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side of the bed, she tumbled out at the other, and ran to the window. Now the window was open, because the Bears, like good, tidy Bears, as they were, always opened their bed-chamber window when they got up
in the morning. Out little Silver-hair jumped ; and away she ran into the wood, and the Three Bears never saw anything more of her.
END OF THE STORY
OF THE THREE
BEAR AND THE CHILDREN.
I will tell you a circumstance which occurred a year ago, in a country town in the south of Germany. The master of a dancing Bear was sitting in the taproom of an inn, eating his supper; whilst the Bear, poor harmless beast! was tied up behind the woodstack in the yard.
In the room upstairs three little children were playing about. Tramp, tramp! was suddenly heard on the stairs; who could it be? The door flew
and enter — ,
the Bear, the huge shaggy beast, with his clanking chain! Tired of standing so long in the yard alone, Bruin had at length found his way to the stair
At first the little children were in a terrible fright at this unexpected visit, and each ran into a corner to hide himself. But the Bear found them all out, and
put his muzzle, snuffling, up to them, but did not harm them in the least. He must be a big dog, thought the children ; and they began to stroke him familiarly. The bear stretched himself out at his full length upon the floor, and the youngest boy rolled over him, and nestled his curly head in the shaggy black fur of the beast. Then the eldest boy went and fetched his drum, and thumped away on it with might and main; whereupon the Bear stood erect upon his hind-legs, and began to dance. What glorious fun! Each boy shouldered his musket: the Bear must of course have one too; and he held it tight and firm, like any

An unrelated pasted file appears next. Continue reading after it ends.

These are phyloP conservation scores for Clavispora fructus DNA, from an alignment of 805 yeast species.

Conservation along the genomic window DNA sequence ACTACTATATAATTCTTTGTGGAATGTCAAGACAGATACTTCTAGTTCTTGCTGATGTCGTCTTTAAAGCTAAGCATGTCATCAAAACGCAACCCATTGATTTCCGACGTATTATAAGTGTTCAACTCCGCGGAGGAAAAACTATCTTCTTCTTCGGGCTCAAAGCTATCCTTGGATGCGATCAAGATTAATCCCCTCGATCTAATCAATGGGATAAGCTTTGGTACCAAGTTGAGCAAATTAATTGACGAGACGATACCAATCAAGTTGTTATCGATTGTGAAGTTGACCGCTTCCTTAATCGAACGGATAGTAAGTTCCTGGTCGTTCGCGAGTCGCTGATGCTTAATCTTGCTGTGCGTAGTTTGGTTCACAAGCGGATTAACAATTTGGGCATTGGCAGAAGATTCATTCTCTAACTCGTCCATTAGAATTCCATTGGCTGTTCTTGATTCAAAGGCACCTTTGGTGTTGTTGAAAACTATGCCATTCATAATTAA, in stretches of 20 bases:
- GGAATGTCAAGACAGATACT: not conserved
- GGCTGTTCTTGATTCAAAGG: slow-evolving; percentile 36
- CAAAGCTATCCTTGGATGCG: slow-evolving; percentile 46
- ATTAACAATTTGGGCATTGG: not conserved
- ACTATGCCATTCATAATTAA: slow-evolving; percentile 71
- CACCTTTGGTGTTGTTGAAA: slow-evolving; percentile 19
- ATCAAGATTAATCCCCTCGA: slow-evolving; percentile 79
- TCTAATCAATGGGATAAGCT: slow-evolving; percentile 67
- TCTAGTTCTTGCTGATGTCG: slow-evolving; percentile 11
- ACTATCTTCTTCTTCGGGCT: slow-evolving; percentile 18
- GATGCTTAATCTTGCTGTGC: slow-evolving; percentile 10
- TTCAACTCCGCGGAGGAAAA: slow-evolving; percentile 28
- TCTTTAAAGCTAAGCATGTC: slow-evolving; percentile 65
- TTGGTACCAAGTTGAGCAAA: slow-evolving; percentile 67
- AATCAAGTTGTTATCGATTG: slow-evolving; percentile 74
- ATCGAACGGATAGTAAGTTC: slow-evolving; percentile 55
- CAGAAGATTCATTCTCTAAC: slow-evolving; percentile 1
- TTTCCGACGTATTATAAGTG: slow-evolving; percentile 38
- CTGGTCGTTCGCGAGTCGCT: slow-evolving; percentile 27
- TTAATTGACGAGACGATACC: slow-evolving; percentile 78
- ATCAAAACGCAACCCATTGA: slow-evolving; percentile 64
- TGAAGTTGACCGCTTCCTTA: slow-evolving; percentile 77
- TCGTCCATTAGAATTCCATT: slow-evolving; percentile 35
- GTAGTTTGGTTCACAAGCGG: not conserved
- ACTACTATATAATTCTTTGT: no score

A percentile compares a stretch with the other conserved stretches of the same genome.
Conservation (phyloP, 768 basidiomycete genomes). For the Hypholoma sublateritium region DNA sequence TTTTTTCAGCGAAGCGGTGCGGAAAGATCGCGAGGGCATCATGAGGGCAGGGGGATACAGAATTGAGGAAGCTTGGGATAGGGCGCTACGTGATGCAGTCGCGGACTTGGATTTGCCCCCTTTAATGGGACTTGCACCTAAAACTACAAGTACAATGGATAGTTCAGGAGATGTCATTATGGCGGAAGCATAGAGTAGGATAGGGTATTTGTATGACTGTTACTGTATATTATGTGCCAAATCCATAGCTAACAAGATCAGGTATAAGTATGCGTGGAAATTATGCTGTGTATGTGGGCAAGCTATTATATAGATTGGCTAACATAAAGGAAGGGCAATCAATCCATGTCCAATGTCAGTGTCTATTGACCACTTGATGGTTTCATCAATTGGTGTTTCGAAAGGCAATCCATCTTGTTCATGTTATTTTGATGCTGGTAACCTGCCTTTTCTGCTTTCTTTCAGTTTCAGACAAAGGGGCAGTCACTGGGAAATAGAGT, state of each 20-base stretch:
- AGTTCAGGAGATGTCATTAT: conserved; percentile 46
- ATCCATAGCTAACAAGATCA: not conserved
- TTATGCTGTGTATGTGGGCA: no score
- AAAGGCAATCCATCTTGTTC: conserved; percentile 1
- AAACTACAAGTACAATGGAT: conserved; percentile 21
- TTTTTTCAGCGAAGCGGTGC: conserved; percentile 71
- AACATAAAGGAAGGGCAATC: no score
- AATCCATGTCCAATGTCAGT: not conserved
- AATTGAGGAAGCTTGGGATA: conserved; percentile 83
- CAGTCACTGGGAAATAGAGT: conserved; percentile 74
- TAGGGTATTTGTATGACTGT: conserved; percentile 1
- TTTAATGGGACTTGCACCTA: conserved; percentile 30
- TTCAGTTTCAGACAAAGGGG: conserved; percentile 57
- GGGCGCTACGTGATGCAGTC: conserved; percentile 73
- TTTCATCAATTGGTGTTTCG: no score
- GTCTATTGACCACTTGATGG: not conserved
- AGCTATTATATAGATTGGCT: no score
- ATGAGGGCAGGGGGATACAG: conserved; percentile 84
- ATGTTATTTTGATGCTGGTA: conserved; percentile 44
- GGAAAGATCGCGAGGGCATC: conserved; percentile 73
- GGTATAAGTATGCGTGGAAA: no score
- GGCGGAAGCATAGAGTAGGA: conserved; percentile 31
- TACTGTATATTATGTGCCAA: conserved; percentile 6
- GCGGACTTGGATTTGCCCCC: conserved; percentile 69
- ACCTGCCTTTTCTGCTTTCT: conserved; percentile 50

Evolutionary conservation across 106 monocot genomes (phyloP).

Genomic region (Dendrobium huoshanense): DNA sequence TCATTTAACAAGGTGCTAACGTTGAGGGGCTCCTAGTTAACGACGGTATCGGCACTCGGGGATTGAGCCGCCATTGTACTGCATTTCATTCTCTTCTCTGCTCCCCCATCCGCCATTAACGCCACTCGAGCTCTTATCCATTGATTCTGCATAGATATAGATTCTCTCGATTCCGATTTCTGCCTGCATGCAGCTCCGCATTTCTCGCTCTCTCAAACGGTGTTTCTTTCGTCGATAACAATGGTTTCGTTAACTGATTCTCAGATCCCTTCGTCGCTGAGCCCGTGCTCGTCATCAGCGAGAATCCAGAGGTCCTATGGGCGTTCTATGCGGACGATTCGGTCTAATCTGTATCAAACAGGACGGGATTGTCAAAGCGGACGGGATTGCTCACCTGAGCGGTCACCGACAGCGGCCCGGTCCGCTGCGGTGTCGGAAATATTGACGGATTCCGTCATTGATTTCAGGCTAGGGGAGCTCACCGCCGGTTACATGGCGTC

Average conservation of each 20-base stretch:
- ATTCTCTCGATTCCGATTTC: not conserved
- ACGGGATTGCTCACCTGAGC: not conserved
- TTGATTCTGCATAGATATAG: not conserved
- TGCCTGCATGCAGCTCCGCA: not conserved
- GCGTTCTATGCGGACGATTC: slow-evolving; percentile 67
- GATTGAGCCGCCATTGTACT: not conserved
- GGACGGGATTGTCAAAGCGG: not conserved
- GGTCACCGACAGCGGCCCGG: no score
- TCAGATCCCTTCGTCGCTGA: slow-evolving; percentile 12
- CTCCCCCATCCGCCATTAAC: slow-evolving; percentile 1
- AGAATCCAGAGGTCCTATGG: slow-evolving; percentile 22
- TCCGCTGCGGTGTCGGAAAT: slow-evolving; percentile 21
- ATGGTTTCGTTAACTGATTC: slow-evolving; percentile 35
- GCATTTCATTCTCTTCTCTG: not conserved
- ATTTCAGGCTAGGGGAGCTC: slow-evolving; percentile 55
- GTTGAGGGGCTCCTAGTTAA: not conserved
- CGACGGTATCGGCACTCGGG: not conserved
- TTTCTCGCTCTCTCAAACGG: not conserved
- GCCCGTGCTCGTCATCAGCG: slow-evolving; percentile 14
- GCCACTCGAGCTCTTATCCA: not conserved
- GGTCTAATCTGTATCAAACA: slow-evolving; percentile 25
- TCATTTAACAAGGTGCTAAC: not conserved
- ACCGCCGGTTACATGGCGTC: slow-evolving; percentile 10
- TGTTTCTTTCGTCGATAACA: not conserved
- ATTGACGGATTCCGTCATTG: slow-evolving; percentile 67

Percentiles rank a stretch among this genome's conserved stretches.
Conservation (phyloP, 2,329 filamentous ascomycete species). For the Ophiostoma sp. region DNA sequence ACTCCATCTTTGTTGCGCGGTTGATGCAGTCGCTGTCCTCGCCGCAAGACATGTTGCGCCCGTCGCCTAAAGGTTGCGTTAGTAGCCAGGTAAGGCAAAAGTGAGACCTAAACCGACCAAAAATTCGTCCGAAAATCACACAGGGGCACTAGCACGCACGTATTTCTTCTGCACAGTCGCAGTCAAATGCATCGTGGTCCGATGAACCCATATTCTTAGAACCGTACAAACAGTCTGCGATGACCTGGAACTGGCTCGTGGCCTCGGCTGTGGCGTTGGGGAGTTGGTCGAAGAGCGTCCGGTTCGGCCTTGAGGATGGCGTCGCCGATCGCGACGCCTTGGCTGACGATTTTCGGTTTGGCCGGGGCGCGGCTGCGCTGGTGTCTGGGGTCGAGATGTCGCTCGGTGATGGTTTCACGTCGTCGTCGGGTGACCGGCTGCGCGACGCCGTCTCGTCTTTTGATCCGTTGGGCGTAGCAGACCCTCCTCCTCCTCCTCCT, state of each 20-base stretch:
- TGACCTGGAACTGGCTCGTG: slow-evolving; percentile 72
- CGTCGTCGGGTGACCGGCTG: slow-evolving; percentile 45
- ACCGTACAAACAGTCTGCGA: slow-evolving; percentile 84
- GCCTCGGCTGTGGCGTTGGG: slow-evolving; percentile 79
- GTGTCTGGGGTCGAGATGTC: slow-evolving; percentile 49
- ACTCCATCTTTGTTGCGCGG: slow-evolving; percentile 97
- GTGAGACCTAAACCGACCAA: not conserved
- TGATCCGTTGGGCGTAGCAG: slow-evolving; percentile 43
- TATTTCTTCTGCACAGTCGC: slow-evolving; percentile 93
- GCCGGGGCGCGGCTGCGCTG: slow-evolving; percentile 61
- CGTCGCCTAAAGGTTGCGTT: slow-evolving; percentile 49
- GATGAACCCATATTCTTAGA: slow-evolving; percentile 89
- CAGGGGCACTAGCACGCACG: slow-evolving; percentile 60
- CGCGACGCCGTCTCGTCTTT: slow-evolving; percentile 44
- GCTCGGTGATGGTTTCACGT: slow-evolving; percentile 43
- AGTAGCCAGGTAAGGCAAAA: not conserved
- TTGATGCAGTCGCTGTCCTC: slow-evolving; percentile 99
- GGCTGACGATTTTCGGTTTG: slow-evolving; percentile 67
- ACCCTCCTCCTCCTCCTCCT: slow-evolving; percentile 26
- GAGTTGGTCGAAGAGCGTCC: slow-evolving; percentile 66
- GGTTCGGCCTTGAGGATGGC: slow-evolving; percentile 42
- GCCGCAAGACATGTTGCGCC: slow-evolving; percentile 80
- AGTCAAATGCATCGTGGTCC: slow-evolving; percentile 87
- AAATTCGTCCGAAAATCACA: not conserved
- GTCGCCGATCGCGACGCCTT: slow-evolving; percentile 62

soldier. There's a comrade for you, my lads! and away they marchedone, two-one,
-two ! The door suddenly opened, and the children's mother entered. You should have seen her— speechless with terror, her cheeks white as a sheet, and her eyes fixed with horror. But the youngest boy nodded with a look of intense delight, and cried, “Mamma, we are only playing at soldiers !”
At that moment the master of the Bear appeared.
All the world must know that Goody Two-Shoes was not a little girl's real name. No; her father's name was Meanwell, and he was for many years a large farmer in the parish where Margery was born; but by the misfortunes he met with in business, and the wickedness of Sir Timothy Gripe, and a farmer named Graspall, he was quite ruined.
Care and discontent shortened the life of little Margery's father. Her poor mother survived the loss of her husband but a few days, and died of a broken heart, leaving Margery and her little brother to the wide world; but, poor woman ! would have melted your heart to have seen how frequently she raised her head while she lay speechless, to survey with pitying